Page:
This paper reviews the state of the art in the concept as well as in the application of sediment budgets in sedimentary research. Sediments are a product of mass dispersal at the Earth surface and take part in global cycles. Sediment budgets aim at quantifying this mass transfer based on the principle of mass conservation and are the key to determine ancient fluxes of solid matter at the earth surface. This involves fundamental questions about the interplay of uplift, climate and denudation in mountain belts and transfer of sediments from the continents to the oceans as well as applied issues such as soil and gully erosion, reservoir siltation, and coastal protection. First, after introducing basic concepts, relevant scales and methodologies, the different components of Quaternary routing systems from erosion in headwaters, river systems, glacial and paraglacial systems, lakes, deltas, estuaries, coasts, shelves, epicontinental seas, and deep-sea fans are discussed in terms of their sediment budget. Most suitable are sedimentologically closed or semi-closed depositional environments e.g. alluvial fans, lakes, deltas and deep-sea fans. In a second step, the dynamics of passive, active, and collisional tectonic settings and sediment budgets in related sedimentary basins are explored and new concepts of sediment portioning at large geodynamic scales are introduced. Ancient routing systems are more or less incomplete and may be intensively fragmented or destroyed in active tectonic settings. In terms of sedimentary basin types, rifts, intracontinental and epicontinental settings are preferred objects of sediment budgets, because of their persistence and relatively simple overall sedimentary architecture. However, closing basins, such as foreland, forearc, retroarc, piggy-back and wedge-top basins may provide excellent snapshots of orogenic sediment fluxes. In a third step, the large long-lived routing systems of the Amazon, the Ganges–Brahmaputra, and the Rhine are reviewed. For each system estimates of either sediment volumes (mass) or sediment fluxes of continental and marine subsystems have been compiled in order to receive a complete routing in terms of mass conservation for specific time periods since the Late Glacial Maximum as well as the Cenozoic. Following lessons can be taken from these case studies: (i) depositional centers and fluxes show strong shifts in space and time and call for caution when simply looking at subsystems, (ii) the response times of these large systems are within the Milankovich time interval, thus lower than predicted from diffusion models, (iii) cyclic routing of sediments in continental basins is much more dominated by climate (human) control than by eustacy, and (iv) at long time scales, ultimate sinks win over intermittent storage. It is concluded from this review that the quantitative understanding of global sediment cycling over historic and geologic time and its response to allogenic forcing is still in its infancy and further research is needed towards a holistic view of sediment routing systems at various temporal and spatial scales and their coupling with global biogeochemical cycles. This includes (i) to better determine response times of large routing systems by linking Quaternary with Cenozoic sediment budgets and continental with marine sub-systems, (ii) to combine advanced provenance techniques with sediment budgets in order to reconstruct ancient systems, (iii) to study sediment partitioning at the basin scale, (iv) to reconcile continental, supply-dominated sequence stratigraphy with the eustatic-dominated marine concept, and (iv) to account for non-actualism of ancient systems with respect to their erosion and transport mode, in particular, during glaciations and pronounced arid intervals. Glacial and eolian sediment routing may cross over hydrologic boundaries of drainage basins, thus challenging the principle of mass conservation.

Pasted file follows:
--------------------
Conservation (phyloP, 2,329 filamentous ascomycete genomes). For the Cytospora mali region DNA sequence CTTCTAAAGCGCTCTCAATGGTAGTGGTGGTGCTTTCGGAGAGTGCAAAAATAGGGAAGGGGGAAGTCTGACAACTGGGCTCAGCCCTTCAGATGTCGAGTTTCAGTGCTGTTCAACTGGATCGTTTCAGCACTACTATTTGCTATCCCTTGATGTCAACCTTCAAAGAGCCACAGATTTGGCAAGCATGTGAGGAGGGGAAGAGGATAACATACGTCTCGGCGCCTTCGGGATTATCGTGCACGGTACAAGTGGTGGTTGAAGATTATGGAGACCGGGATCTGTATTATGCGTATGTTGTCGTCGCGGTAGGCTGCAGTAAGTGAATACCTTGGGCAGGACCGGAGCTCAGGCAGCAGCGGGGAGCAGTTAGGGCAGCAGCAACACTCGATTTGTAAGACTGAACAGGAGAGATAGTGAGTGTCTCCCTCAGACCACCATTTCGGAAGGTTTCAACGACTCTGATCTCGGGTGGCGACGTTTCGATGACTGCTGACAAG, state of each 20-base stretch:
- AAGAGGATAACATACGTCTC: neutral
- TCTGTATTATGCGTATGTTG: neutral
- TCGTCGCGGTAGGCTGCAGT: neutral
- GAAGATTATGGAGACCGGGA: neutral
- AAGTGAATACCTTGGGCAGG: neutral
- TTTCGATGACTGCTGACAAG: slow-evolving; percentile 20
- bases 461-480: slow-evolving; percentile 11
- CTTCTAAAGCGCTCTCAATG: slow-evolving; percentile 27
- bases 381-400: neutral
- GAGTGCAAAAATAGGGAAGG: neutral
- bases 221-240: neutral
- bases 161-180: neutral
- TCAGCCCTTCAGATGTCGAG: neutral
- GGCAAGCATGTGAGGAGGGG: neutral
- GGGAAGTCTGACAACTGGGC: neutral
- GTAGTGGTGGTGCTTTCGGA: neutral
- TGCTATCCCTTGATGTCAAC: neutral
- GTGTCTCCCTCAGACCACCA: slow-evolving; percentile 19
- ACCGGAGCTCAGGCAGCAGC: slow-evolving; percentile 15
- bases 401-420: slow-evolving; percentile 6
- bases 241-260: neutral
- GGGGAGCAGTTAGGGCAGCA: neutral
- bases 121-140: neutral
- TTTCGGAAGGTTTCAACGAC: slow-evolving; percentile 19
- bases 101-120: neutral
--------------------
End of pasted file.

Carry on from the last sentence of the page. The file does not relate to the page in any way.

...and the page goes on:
Item Type: Article